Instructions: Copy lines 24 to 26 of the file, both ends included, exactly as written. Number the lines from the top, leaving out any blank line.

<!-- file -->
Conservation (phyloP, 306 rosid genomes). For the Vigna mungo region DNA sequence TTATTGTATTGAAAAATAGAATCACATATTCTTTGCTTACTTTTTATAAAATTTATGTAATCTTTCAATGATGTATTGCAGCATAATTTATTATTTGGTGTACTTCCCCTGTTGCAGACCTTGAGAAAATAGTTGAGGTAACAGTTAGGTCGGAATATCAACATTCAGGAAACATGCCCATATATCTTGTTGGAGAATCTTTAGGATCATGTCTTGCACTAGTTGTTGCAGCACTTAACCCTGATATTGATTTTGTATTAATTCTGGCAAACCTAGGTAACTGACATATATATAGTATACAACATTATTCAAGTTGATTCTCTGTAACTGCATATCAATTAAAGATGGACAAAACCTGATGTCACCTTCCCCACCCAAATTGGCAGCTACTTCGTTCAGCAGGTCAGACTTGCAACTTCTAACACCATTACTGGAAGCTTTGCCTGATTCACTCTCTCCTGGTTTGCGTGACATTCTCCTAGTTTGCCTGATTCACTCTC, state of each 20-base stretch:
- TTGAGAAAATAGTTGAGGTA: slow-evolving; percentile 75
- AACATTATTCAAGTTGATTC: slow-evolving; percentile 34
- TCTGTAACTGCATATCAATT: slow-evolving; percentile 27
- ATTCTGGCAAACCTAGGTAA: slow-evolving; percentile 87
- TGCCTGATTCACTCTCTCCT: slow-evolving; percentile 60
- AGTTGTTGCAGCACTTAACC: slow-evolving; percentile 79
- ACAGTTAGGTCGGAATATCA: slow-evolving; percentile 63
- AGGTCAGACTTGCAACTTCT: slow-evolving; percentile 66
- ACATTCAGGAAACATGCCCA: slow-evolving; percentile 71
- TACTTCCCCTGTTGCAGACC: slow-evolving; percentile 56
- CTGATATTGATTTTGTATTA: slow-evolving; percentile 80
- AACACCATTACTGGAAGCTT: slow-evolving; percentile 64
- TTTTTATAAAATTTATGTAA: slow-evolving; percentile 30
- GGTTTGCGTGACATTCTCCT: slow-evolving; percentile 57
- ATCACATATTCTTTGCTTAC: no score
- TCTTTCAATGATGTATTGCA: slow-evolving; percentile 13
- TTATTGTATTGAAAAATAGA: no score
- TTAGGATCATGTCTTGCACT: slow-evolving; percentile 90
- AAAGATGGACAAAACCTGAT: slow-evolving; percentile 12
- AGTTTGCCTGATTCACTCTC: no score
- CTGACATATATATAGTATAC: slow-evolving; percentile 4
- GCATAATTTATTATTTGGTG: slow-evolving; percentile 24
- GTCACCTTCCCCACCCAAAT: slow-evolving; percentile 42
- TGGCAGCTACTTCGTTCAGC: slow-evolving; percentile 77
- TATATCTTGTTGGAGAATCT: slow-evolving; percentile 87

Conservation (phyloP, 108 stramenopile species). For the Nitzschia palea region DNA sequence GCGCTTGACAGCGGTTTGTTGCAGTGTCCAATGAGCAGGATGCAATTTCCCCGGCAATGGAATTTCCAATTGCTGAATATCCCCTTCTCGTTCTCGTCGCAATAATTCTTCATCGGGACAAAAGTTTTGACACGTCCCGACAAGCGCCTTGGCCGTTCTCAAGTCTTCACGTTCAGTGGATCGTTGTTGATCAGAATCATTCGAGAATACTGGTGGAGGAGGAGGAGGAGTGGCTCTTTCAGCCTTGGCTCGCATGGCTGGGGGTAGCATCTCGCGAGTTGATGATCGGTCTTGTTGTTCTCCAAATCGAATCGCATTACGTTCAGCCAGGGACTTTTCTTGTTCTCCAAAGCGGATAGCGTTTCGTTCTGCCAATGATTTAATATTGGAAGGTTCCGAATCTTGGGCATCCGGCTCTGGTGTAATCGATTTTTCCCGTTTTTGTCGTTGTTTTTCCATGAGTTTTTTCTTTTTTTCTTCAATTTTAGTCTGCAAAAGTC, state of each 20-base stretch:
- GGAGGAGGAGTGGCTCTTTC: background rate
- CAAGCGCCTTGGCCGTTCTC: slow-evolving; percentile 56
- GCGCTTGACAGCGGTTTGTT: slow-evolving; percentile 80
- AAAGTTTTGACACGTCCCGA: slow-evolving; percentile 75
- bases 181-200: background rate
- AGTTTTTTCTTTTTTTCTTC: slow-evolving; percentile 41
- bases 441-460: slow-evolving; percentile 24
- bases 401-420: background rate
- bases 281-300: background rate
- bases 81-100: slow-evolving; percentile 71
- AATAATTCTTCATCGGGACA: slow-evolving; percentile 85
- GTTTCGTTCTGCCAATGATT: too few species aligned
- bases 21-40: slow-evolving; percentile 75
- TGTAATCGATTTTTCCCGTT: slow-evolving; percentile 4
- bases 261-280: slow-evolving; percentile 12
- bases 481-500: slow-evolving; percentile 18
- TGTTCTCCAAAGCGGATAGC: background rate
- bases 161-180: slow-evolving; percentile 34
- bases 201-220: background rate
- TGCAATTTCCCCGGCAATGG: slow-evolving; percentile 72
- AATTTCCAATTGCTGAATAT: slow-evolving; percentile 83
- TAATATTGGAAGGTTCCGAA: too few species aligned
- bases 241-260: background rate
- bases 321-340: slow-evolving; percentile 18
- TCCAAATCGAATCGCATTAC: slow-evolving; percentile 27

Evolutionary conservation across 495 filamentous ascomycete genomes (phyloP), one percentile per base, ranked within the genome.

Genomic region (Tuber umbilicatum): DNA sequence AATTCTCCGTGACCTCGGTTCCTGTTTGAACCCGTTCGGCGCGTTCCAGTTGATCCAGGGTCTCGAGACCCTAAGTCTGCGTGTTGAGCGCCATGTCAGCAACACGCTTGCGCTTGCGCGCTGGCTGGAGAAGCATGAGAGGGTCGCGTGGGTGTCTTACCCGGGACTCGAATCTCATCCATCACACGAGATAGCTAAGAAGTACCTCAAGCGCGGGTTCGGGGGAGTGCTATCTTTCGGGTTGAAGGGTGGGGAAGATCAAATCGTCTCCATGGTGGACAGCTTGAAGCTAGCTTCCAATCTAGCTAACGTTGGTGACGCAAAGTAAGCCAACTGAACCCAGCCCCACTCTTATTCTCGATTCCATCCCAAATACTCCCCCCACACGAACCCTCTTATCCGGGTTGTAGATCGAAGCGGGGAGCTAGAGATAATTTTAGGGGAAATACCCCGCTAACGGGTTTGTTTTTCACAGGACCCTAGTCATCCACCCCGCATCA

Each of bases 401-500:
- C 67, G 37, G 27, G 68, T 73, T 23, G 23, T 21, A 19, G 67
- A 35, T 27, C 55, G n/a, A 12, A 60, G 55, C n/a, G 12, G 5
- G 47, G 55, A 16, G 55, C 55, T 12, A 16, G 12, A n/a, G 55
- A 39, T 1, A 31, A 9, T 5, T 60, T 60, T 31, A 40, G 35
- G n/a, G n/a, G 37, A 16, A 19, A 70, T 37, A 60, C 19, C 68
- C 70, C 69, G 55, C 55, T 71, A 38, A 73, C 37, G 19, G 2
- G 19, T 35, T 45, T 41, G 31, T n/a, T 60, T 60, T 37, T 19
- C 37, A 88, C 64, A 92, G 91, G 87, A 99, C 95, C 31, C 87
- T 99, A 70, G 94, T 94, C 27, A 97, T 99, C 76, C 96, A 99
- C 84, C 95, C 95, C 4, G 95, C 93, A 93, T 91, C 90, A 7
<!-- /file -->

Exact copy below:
- GTCACCTTCCCCACCCAAAT: slow-evolving; percentile 42
- TGGCAGCTACTTCGTTCAGC: slow-evolving; percentile 77
- TATATCTTGTTGGAGAATCT: slow-evolving; percentile 87